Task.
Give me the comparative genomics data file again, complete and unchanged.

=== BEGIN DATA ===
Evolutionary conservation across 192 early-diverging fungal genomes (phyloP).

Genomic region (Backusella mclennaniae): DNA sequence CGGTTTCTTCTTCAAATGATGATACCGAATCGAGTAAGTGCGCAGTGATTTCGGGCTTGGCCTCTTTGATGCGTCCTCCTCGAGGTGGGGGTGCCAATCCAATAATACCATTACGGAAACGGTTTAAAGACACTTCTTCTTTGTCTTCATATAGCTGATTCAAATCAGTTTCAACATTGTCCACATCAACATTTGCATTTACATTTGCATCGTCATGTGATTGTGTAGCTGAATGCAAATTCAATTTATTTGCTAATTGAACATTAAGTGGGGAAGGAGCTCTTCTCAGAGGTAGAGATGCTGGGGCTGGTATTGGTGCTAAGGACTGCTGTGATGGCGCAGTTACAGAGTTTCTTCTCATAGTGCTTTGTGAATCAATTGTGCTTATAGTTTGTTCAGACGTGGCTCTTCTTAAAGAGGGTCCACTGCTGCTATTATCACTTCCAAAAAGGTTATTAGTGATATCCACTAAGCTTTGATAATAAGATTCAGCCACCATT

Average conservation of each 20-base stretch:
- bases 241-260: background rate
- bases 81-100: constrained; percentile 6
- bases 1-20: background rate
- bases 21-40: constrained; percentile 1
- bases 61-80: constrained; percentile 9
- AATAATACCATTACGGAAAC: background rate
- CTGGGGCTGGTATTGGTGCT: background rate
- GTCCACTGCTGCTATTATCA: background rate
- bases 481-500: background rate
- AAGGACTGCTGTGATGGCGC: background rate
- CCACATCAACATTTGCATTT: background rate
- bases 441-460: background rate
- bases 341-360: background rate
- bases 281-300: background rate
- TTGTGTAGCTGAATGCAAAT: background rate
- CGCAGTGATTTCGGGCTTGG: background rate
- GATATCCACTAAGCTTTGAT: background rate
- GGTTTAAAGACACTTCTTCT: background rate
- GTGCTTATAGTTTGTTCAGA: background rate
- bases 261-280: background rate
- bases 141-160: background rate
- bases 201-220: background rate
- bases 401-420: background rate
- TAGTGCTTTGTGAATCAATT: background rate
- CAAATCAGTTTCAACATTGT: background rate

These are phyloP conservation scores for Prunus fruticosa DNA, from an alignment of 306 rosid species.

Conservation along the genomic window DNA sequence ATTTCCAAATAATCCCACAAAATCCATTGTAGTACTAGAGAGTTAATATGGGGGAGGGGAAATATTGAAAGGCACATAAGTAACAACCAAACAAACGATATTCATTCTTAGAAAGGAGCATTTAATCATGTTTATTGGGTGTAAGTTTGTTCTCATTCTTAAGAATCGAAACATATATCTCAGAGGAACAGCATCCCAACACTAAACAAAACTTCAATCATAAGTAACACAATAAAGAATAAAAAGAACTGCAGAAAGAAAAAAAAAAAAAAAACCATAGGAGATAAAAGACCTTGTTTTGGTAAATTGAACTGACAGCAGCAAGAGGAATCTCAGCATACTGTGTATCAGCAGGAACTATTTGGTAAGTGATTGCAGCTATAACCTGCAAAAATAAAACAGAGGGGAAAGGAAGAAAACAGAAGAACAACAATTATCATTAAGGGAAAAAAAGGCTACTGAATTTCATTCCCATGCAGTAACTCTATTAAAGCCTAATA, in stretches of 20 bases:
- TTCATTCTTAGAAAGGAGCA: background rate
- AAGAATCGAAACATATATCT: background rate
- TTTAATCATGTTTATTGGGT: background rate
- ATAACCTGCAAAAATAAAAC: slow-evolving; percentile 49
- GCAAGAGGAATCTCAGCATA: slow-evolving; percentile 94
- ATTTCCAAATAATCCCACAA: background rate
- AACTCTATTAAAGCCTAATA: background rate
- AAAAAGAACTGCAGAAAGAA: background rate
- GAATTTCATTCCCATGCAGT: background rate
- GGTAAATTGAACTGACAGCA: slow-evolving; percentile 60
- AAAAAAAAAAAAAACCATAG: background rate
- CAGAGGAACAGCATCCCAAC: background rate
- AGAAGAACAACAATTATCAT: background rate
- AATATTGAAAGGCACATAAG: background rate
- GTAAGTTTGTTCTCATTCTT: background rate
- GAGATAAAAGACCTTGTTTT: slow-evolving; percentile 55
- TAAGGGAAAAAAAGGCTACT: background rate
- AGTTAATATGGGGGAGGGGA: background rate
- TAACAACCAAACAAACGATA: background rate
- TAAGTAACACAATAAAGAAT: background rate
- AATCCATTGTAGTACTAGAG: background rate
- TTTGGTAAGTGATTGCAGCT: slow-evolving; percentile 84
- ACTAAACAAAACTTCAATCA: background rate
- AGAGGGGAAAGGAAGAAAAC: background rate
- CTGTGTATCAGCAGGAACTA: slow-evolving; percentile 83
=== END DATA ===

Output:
Evolutionary conservation across 192 early-diverging fungal genomes (phyloP).

Genomic region (Backusella mclennaniae): DNA sequence CGGTTTCTTCTTCAAATGATGATACCGAATCGAGTAAGTGCGCAGTGATTTCGGGCTTGGCCTCTTTGATGCGTCCTCCTCGAGGTGGGGGTGCCAATCCAATAATACCATTACGGAAACGGTTTAAAGACACTTCTTCTTTGTCTTCATATAGCTGATTCAAATCAGTTTCAACATTGTCCACATCAACATTTGCATTTACATTTGCATCGTCATGTGATTGTGTAGCTGAATGCAAATTCAATTTATTTGCTAATTGAACATTAAGTGGGGAAGGAGCTCTTCTCAGAGGTAGAGATGCTGGGGCTGGTATTGGTGCTAAGGACTGCTGTGATGGCGCAGTTACAGAGTTTCTTCTCATAGTGCTTTGTGAATCAATTGTGCTTATAGTTTGTTCAGACGTGGCTCTTCTTAAAGAGGGTCCACTGCTGCTATTATCACTTCCAAAAAGGTTATTAGTGATATCCACTAAGCTTTGATAATAAGATTCAGCCACCATT

Average conservation of each 20-base stretch:
- bases 241-260: background rate
- bases 81-100: constrained; percentile 6
- bases 1-20: background rate
- bases 21-40: constrained; percentile 1
- bases 61-80: constrained; percentile 9
- AATAATACCATTACGGAAAC: background rate
- CTGGGGCTGGTATTGGTGCT: background rate
- GTCCACTGCTGCTATTATCA: background rate
- bases 481-500: background rate
- AAGGACTGCTGTGATGGCGC: background rate
- CCACATCAACATTTGCATTT: background rate
- bases 441-460: background rate
- bases 341-360: background rate
- bases 281-300: background rate
- TTGTGTAGCTGAATGCAAAT: background rate
- CGCAGTGATTTCGGGCTTGG: background rate
- GATATCCACTAAGCTTTGAT: background rate
- GGTTTAAAGACACTTCTTCT: background rate
- GTGCTTATAGTTTGTTCAGA: background rate
- bases 261-280: background rate
- bases 141-160: background rate
- bases 201-220: background rate
- bases 401-420: background rate
- TAGTGCTTTGTGAATCAATT: background rate
- CAAATCAGTTTCAACATTGT: background rate

These are phyloP conservation scores for Prunus fruticosa DNA, from an alignment of 306 rosid species.

Conservation along the genomic window DNA sequence ATTTCCAAATAATCCCACAAAATCCATTGTAGTACTAGAGAGTTAATATGGGGGAGGGGAAATATTGAAAGGCACATAAGTAACAACCAAACAAACGATATTCATTCTTAGAAAGGAGCATTTAATCATGTTTATTGGGTGTAAGTTTGTTCTCATTCTTAAGAATCGAAACATATATCTCAGAGGAACAGCATCCCAACACTAAACAAAACTTCAATCATAAGTAACACAATAAAGAATAAAAAGAACTGCAGAAAGAAAAAAAAAAAAAAAACCATAGGAGATAAAAGACCTTGTTTTGGTAAATTGAACTGACAGCAGCAAGAGGAATCTCAGCATACTGTGTATCAGCAGGAACTATTTGGTAAGTGATTGCAGCTATAACCTGCAAAAATAAAACAGAGGGGAAAGGAAGAAAACAGAAGAACAACAATTATCATTAAGGGAAAAAAAGGCTACTGAATTTCATTCCCATGCAGTAACTCTATTAAAGCCTAATA, in stretches of 20 bases:
- TTCATTCTTAGAAAGGAGCA: background rate
- AAGAATCGAAACATATATCT: background rate
- TTTAATCATGTTTATTGGGT: background rate
- ATAACCTGCAAAAATAAAAC: slow-evolving; percentile 49
- GCAAGAGGAATCTCAGCATA: slow-evolving; percentile 94
- ATTTCCAAATAATCCCACAA: background rate
- AACTCTATTAAAGCCTAATA: background rate
- AAAAAGAACTGCAGAAAGAA: background rate
- GAATTTCATTCCCATGCAGT: background rate
- GGTAAATTGAACTGACAGCA: slow-evolving; percentile 60
- AAAAAAAAAAAAAACCATAG: background rate
- CAGAGGAACAGCATCCCAAC: background rate
- AGAAGAACAACAATTATCAT: background rate
- AATATTGAAAGGCACATAAG: background rate
- GTAAGTTTGTTCTCATTCTT: background rate
- GAGATAAAAGACCTTGTTTT: slow-evolving; percentile 55
- TAAGGGAAAAAAAGGCTACT: background rate
- AGTTAATATGGGGGAGGGGA: background rate
- TAACAACCAAACAAACGATA: background rate
- TAAGTAACACAATAAAGAAT: background rate
- AATCCATTGTAGTACTAGAG: background rate
- TTTGGTAAGTGATTGCAGCT: slow-evolving; percentile 84
- ACTAAACAAAACTTCAATCA: background rate
- AGAGGGGAAAGGAAGAAAAC: background rate
- CTGTGTATCAGCAGGAACTA: slow-evolving; percentile 83